FIGS. 69 and 70 are similar to FIGS. 66 and 68, respectively, except that arm assemblies 722, 724 are coupled to separate supports 750 and 752, respectively.
 Referring now to FIGS. 71-73, another embodiment of the invention is shown wherein display 24 is coupled to a cable 754. Cable 754 is coupled to arms 756, 758 which extend and retract, for example, telescopically, as indicated by arrow 760. Arm 758 is coupled to a coupler 762 that is movable along support 704 in the direction of double headed arrow 764. Cable 754 is retractable and extendable into and out of a spool 755 coupled to one end of arm 756. Extension and retraction of cable 754 may be accomplished either manually or by a motor drive (not shown). As best illustrated in FIG. 72, display 24 can be inserted into a support track 780 on an over bed table 782. Support track 780 is a lid that pivots down to cover a keyboard 784. Display 24 can be inserted into track 780 in the direction of arrow 786 to facilitate use by the patient.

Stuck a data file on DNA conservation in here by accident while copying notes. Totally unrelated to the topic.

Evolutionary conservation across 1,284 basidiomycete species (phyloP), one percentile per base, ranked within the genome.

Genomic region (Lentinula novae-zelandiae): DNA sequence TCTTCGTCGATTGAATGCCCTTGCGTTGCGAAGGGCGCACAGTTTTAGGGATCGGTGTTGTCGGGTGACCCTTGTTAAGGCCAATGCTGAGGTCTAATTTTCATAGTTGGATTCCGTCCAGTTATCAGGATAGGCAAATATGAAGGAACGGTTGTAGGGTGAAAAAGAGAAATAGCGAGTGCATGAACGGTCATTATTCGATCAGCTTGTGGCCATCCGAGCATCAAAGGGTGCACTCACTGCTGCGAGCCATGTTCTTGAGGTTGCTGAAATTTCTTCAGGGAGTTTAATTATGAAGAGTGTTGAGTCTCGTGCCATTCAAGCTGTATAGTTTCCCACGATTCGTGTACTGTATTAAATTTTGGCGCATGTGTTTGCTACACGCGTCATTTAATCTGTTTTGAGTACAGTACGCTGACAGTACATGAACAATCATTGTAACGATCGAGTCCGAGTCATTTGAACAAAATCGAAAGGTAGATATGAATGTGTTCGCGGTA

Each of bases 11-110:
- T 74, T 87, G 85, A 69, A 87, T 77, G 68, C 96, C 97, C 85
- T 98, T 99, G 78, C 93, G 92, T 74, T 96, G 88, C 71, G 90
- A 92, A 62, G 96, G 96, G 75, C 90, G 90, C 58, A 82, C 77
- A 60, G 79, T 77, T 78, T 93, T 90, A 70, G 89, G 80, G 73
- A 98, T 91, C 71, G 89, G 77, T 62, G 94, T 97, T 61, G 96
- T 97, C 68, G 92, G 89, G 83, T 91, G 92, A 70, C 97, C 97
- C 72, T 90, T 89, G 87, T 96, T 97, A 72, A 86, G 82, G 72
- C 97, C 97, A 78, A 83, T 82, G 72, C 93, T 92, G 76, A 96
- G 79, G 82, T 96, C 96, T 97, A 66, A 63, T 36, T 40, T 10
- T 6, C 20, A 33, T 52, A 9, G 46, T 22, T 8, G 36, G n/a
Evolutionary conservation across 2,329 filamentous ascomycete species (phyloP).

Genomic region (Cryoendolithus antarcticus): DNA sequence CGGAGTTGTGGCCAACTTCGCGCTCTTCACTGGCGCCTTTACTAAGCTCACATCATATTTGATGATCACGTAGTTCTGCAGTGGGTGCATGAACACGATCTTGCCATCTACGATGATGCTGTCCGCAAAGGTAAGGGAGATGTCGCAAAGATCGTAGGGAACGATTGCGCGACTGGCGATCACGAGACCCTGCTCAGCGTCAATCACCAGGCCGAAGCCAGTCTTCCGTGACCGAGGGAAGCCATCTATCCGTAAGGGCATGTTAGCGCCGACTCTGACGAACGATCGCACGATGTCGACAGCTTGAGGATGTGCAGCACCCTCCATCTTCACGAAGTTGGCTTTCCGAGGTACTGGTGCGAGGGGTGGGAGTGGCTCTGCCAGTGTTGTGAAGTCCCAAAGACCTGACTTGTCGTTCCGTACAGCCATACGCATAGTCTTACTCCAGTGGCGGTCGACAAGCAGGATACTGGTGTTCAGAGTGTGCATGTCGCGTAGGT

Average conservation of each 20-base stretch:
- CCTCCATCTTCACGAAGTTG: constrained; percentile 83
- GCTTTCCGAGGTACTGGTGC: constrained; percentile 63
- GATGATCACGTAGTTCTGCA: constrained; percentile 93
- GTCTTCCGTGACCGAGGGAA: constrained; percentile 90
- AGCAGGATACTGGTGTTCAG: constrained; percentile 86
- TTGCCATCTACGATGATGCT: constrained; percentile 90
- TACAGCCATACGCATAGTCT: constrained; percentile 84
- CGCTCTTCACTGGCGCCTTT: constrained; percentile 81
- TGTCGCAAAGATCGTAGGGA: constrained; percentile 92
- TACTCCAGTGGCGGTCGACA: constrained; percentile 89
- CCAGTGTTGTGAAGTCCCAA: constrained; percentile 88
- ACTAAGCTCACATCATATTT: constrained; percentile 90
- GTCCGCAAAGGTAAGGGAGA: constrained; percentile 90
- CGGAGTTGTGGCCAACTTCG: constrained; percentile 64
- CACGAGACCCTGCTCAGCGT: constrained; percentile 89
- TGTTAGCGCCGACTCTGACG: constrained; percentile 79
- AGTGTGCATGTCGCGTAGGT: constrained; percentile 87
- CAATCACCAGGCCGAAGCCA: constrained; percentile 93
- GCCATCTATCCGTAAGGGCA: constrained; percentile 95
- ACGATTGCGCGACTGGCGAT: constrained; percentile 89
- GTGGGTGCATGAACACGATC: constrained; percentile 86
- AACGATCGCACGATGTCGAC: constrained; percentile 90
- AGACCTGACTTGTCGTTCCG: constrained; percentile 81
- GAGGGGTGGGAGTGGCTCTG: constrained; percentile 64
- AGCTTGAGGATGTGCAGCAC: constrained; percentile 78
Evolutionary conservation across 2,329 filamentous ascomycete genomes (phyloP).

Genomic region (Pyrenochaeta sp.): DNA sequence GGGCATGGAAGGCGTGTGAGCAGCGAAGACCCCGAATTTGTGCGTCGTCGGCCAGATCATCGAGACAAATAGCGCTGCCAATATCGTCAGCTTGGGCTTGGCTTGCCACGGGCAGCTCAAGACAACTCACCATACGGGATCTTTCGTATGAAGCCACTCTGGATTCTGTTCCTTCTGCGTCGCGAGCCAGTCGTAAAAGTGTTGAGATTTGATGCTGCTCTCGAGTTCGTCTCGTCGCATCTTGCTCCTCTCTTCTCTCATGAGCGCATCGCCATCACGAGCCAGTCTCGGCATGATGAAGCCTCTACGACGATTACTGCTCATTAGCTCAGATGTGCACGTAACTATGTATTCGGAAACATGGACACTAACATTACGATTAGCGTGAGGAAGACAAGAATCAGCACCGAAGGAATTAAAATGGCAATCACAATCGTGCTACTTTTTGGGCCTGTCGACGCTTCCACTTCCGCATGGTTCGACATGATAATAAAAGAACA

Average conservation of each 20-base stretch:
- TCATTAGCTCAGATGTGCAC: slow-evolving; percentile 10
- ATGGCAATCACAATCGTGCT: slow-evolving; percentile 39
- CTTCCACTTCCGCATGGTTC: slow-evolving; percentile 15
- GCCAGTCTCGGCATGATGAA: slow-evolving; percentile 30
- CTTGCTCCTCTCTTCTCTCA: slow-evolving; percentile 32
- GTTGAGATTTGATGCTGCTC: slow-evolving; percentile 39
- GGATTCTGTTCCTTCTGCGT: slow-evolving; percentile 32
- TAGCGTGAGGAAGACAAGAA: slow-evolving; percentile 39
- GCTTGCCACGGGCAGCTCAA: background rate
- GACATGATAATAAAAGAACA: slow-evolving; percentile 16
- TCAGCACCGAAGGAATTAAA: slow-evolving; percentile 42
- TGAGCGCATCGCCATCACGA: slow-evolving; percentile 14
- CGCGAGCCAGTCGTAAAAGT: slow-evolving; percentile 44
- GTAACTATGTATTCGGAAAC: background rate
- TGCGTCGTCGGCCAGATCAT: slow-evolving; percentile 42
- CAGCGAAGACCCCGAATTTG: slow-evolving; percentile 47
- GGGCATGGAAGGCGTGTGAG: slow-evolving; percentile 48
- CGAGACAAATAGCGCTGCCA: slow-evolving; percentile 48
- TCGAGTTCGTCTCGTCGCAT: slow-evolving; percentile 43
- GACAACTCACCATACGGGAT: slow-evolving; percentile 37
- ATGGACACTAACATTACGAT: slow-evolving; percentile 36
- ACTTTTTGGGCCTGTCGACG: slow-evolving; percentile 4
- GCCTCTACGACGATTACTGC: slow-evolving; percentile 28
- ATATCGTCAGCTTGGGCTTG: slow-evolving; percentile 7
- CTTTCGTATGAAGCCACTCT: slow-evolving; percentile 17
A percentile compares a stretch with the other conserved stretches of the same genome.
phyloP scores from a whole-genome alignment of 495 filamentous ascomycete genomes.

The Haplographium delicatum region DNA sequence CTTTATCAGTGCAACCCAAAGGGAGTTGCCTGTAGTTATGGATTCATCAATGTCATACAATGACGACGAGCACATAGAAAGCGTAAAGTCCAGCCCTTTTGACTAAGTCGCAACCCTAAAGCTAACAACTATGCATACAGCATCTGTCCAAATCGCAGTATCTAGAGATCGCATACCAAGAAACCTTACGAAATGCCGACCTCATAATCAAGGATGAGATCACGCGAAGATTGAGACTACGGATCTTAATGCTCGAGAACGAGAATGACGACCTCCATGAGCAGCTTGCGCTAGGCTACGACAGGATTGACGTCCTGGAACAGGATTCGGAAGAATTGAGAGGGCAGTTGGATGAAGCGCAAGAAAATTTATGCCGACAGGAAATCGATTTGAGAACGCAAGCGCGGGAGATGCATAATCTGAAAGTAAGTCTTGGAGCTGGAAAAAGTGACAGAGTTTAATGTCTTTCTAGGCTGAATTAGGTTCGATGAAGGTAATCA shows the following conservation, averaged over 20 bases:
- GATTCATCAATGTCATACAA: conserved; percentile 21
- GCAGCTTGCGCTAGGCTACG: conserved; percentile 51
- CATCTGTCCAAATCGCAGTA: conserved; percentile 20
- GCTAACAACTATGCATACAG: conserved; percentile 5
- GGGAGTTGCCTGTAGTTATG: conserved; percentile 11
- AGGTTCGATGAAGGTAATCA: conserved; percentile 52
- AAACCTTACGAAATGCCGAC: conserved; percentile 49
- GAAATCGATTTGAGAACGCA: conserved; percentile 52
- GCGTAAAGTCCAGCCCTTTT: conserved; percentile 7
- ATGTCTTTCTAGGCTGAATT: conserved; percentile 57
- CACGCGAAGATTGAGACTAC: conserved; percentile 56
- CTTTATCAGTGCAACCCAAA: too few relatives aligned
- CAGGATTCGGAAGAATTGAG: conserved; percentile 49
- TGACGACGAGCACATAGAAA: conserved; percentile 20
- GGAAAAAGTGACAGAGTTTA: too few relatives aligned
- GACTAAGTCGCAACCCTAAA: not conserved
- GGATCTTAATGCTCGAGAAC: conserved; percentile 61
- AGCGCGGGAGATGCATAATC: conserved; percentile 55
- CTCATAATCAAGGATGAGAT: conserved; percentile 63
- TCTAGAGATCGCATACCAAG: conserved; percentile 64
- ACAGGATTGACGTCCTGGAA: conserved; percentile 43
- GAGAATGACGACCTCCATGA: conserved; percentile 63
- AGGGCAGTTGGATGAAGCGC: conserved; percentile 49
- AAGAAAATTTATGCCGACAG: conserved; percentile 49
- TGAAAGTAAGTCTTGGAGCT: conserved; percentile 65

In this embodiment, another arm assembly 766 is coupled to another support 757 that is attached to the wall. Arm assembly 766 includes a coupler 759 movably attached to support 757, a first arm 768 that is pivotally coupled to coupler 759, and a second arm 770 that is pivotally coupled at one end to first arm 768 and movably coupled at the other end to a support 772. Support 772 includes grip handles 774 and an input device such as a keyboard 776. A second display 778 is coupled to support 772. FIG. 73 depicts display 24 being moved into position on support 772 adjacent display 778.